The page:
MIAMI GARDENS — It felt more like a spirited family gathering than a political event.
State Sen. Frederica Wilson last weekend announced her intention to replace U.S. Rep. Kendrick Meek, who is looking to fill the U.S. Senate seat being vacated by U.S. Senator Mel Martinez.
The event, held on March 14 at the North Dade home of Wilson’s longtime friend, Ernestine M. Kelly, began with an opening prayer by Bishop Victor T. Curry, who introduced Wilson’s family, friends and former colleagues as they announced their support for the former elementary school principal easily recognizable by her trademark hat collection.
Prior to the event which drew about 60 people, Wilson told the South Florida Times that she hopes to continue her winning streak of succeeding Meek, whom she replaced in both the Florida House and Senate when he left those positions to seek others. Wilson is scheduled to leave her current position in 2012 due to term limits.
She has entered a race that is becoming increasingly crowded with familiar names. Although State Rep. James Bush, former State Rep. Phillip Brutus, Miami Gardens Councilman Andre
Williams and Haitian activist Marleine Bastien have announced plans to run, only Wilson and State Rep. Yolly Roberson have officially declared their candidacies. Miami Gardens Mayor Shirley Gibson has reportedly also thrown her hat into the ring.
Gibson’s pending announcement places at least two of Wilson’s supporters into uneasy positions, though they are both adamant about their support of the senator.
Curry, who is also the president of the Miami-Dade NAACP, and education activist Tangie Sears said they admire Gibson, and that they are clearly impressed with all that she has accomplished as the leader of the largest predominantly black city in the state. But they also said their support of Wilson is unwavering.
“My cousin could get in the race, and I would just have to tell my cousin I’ll catch you next time,” Curry said to laughter as he explained his support of Wilson.
Curry, who is also the senior pastor of New Birth Baptist Church in Opa-locka, has led a staunch fight against Florida’s controversial standardized test, the FCAT, with Wilson.
Gibson could not be reached for comment.
Educational reform is Wilson’s passion. If elected, she said one of her first priorities would be requesting that she be appointed to the education committee, especially since no Florida congressperson currently serves in that capacity.
“My goal would be education, education, education,” Wilson said.
Kelly, who met her husband John at Skyway Elementary – the school at which Wilson once served as principal – said opening her home for her friend’s announcement was a no-brainer.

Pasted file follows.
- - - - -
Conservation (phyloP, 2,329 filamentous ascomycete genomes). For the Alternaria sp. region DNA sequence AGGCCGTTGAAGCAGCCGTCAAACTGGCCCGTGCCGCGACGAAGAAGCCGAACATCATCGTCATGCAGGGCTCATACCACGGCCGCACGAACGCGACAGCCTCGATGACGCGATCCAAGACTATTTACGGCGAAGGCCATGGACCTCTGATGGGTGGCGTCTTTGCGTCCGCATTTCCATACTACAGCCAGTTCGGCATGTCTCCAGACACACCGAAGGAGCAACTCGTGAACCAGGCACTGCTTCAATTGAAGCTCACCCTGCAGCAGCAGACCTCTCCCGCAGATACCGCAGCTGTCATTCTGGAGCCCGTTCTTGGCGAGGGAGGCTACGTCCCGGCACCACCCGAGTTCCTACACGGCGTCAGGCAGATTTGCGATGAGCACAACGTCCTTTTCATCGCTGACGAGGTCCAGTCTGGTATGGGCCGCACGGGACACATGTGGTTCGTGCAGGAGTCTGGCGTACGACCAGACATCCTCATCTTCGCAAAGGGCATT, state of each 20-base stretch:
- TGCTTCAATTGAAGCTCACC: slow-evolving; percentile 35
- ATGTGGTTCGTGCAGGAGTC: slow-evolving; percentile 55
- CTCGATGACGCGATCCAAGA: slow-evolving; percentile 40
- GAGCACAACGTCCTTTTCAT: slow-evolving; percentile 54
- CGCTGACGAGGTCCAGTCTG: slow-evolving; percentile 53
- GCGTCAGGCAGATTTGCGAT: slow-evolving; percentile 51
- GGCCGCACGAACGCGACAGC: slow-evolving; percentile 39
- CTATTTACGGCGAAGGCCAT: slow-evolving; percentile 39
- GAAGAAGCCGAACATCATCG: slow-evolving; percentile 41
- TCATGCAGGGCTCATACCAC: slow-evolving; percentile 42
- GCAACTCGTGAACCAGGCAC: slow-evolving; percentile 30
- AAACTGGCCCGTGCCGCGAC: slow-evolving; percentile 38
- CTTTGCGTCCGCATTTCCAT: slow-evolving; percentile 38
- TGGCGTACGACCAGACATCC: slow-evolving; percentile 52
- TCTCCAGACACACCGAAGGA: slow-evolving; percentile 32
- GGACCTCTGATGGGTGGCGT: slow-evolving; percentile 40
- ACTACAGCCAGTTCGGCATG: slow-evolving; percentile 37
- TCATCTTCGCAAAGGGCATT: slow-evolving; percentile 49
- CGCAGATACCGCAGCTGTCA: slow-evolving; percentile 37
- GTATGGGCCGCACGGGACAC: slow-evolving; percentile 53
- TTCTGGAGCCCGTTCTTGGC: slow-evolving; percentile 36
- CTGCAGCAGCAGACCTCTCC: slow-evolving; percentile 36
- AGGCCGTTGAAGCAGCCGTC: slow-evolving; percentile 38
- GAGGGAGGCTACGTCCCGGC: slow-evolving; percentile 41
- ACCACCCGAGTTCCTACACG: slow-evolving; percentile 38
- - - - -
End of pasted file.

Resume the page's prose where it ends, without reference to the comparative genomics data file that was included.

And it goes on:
“I have known Frederica since 1971. We have been neighbors until recently all of this time. I have watched her children be born and she has watched mine be born,” said the part-time
Miami-Dade resident who has homes in South Florida and Atlanta.
Wilson’s penchant for stylish hats came in handy during her early political career. When she was scheduled to attend two events at the same time, Wilson dispatched close friend Emma Curry to fill in for her.
“Emma, take this hat and go speak for me,” Emma Curry told the audience.
Wilson’s supporters came from all parts of Miami-Dade to celebrate her announcement. Village of Pinecrest Mayor Cindy Lerner traveled from the southern part of the county to support her former state legislative colleague.
Miami-Dade School Board members Wilbert “Tee” Holloway and Marta Perez also voiced their support of Wilson; as did B.J. Chiszar, 29, chairman of the Democratic Party of Miami-Dade.
“I’m here today as an individual and the youngest chairman in the United States…to say that I support Sen. Frederica Wilson,” Chiszar said.
Sears said she supports Wilson because of their long friendship and, also, “because of the experience she has in terms of legislation, she would be a great help to Obama’s strategy.”
When asked how difficult she thought Wilson’s chances might be in the crowded race, Sears said, “The people within the congressional district are familiar with Frederica and what she’s done for them.”
Curry, donning a 5000 Role Models signature red tie provided to him when he arrived (Wilson is the creator of the 5000 Role Models of Excellence program that pairs black youth with professional mentors), said he supports Wilson’s candidacy, and – because he lives in congressional district 17 – he also plans to vote for her.
“She is the personification of a public servant,” he said, adding that this differs greatly from a politician.
“A politician normally shifts with the wind,” bending to the will of focus groups, he explained. “If you are a public servant and your heart is to serve people – it may not be popular sometimes, you may not have the focus groups, but in your heart you know it’s the right thing to do because you’re there to serve, not your…self, but the people.”
Photo by Khary Bruyning. State Sen. Frederica Wilson